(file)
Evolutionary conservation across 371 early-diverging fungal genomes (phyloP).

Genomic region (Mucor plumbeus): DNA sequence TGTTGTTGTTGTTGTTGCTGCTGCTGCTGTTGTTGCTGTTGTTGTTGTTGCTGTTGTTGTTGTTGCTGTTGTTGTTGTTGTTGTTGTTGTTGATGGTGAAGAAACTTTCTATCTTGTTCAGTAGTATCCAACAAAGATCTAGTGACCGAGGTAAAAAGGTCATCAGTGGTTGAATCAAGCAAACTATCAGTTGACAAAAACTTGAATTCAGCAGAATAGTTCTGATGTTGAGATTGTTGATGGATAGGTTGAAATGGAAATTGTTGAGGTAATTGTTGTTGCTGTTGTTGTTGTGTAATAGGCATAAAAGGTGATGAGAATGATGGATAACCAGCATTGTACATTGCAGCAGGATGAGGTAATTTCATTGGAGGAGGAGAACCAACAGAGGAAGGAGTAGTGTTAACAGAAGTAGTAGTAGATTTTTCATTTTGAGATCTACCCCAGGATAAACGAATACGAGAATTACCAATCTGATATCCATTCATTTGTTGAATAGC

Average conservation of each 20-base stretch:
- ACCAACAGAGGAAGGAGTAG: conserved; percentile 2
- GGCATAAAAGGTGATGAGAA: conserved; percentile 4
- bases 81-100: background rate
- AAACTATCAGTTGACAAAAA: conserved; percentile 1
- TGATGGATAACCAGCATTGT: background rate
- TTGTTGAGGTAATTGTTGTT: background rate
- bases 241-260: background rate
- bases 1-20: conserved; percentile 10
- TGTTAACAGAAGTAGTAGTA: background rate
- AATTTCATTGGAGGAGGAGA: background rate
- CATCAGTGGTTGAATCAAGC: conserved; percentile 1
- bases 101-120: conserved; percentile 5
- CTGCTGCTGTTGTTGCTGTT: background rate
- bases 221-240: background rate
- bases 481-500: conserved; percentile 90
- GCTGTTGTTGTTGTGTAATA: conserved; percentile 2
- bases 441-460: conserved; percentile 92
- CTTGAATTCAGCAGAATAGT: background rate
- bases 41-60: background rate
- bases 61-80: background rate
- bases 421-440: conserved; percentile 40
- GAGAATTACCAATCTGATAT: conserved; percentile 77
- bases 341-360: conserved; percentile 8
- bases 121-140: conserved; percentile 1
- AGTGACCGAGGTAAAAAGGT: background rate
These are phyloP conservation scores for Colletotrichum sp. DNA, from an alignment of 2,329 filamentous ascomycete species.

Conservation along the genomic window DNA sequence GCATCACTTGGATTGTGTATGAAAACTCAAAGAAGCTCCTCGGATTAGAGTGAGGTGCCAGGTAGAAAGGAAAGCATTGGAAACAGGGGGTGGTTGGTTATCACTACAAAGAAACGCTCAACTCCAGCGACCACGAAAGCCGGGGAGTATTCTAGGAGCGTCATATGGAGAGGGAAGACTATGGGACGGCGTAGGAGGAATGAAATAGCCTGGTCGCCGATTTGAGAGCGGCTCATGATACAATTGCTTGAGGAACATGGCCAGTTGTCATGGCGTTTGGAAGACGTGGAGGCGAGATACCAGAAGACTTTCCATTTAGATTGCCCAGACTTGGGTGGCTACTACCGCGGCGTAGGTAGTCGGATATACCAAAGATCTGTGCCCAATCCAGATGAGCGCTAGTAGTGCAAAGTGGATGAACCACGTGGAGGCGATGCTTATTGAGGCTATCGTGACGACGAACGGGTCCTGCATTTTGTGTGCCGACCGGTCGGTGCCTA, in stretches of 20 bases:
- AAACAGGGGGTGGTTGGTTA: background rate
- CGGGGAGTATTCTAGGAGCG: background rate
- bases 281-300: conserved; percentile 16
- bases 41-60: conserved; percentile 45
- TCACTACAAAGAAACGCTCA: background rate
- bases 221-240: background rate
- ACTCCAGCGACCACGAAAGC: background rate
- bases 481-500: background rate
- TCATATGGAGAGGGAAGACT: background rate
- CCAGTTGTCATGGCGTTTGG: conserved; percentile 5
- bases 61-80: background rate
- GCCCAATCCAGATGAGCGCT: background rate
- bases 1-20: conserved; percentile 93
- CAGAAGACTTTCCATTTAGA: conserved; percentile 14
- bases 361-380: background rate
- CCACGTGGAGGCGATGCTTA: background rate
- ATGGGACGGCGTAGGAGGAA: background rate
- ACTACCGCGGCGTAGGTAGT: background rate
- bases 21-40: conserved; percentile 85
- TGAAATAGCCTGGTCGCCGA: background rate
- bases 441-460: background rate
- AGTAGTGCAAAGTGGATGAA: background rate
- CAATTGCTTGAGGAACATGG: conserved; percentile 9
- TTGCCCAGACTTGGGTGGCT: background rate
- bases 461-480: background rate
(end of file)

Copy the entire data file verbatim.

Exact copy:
Evolutionary conservation across 371 early-diverging fungal genomes (phyloP).

Genomic region (Mucor plumbeus): DNA sequence TGTTGTTGTTGTTGTTGCTGCTGCTGCTGTTGTTGCTGTTGTTGTTGTTGCTGTTGTTGTTGTTGCTGTTGTTGTTGTTGTTGTTGTTGTTGATGGTGAAGAAACTTTCTATCTTGTTCAGTAGTATCCAACAAAGATCTAGTGACCGAGGTAAAAAGGTCATCAGTGGTTGAATCAAGCAAACTATCAGTTGACAAAAACTTGAATTCAGCAGAATAGTTCTGATGTTGAGATTGTTGATGGATAGGTTGAAATGGAAATTGTTGAGGTAATTGTTGTTGCTGTTGTTGTTGTGTAATAGGCATAAAAGGTGATGAGAATGATGGATAACCAGCATTGTACATTGCAGCAGGATGAGGTAATTTCATTGGAGGAGGAGAACCAACAGAGGAAGGAGTAGTGTTAACAGAAGTAGTAGTAGATTTTTCATTTTGAGATCTACCCCAGGATAAACGAATACGAGAATTACCAATCTGATATCCATTCATTTGTTGAATAGC

Average conservation of each 20-base stretch:
- ACCAACAGAGGAAGGAGTAG: conserved; percentile 2
- GGCATAAAAGGTGATGAGAA: conserved; percentile 4
- bases 81-100: background rate
- AAACTATCAGTTGACAAAAA: conserved; percentile 1
- TGATGGATAACCAGCATTGT: background rate
- TTGTTGAGGTAATTGTTGTT: background rate
- bases 241-260: background rate
- bases 1-20: conserved; percentile 10
- TGTTAACAGAAGTAGTAGTA: background rate
- AATTTCATTGGAGGAGGAGA: background rate
- CATCAGTGGTTGAATCAAGC: conserved; percentile 1
- bases 101-120: conserved; percentile 5
- CTGCTGCTGTTGTTGCTGTT: background rate
- bases 221-240: background rate
- bases 481-500: conserved; percentile 90
- GCTGTTGTTGTTGTGTAATA: conserved; percentile 2
- bases 441-460: conserved; percentile 92
- CTTGAATTCAGCAGAATAGT: background rate
- bases 41-60: background rate
- bases 61-80: background rate
- bases 421-440: conserved; percentile 40
- GAGAATTACCAATCTGATAT: conserved; percentile 77
- bases 341-360: conserved; percentile 8
- bases 121-140: conserved; percentile 1
- AGTGACCGAGGTAAAAAGGT: background rate
These are phyloP conservation scores for Colletotrichum sp. DNA, from an alignment of 2,329 filamentous ascomycete species.

Conservation along the genomic window DNA sequence GCATCACTTGGATTGTGTATGAAAACTCAAAGAAGCTCCTCGGATTAGAGTGAGGTGCCAGGTAGAAAGGAAAGCATTGGAAACAGGGGGTGGTTGGTTATCACTACAAAGAAACGCTCAACTCCAGCGACCACGAAAGCCGGGGAGTATTCTAGGAGCGTCATATGGAGAGGGAAGACTATGGGACGGCGTAGGAGGAATGAAATAGCCTGGTCGCCGATTTGAGAGCGGCTCATGATACAATTGCTTGAGGAACATGGCCAGTTGTCATGGCGTTTGGAAGACGTGGAGGCGAGATACCAGAAGACTTTCCATTTAGATTGCCCAGACTTGGGTGGCTACTACCGCGGCGTAGGTAGTCGGATATACCAAAGATCTGTGCCCAATCCAGATGAGCGCTAGTAGTGCAAAGTGGATGAACCACGTGGAGGCGATGCTTATTGAGGCTATCGTGACGACGAACGGGTCCTGCATTTTGTGTGCCGACCGGTCGGTGCCTA, in stretches of 20 bases:
- AAACAGGGGGTGGTTGGTTA: background rate
- CGGGGAGTATTCTAGGAGCG: background rate
- bases 281-300: conserved; percentile 16
- bases 41-60: conserved; percentile 45
- TCACTACAAAGAAACGCTCA: background rate
- bases 221-240: background rate
- ACTCCAGCGACCACGAAAGC: background rate
- bases 481-500: background rate
- TCATATGGAGAGGGAAGACT: background rate
- CCAGTTGTCATGGCGTTTGG: conserved; percentile 5
- bases 61-80: background rate
- GCCCAATCCAGATGAGCGCT: background rate
- bases 1-20: conserved; percentile 93
- CAGAAGACTTTCCATTTAGA: conserved; percentile 14
- bases 361-380: background rate
- CCACGTGGAGGCGATGCTTA: background rate
- ATGGGACGGCGTAGGAGGAA: background rate
- ACTACCGCGGCGTAGGTAGT: background rate
- bases 21-40: conserved; percentile 85
- TGAAATAGCCTGGTCGCCGA: background rate
- bases 441-460: background rate
- AGTAGTGCAAAGTGGATGAA: background rate
- CAATTGCTTGAGGAACATGG: conserved; percentile 9
- TTGCCCAGACTTGGGTGGCT: background rate
- bases 461-480: background rate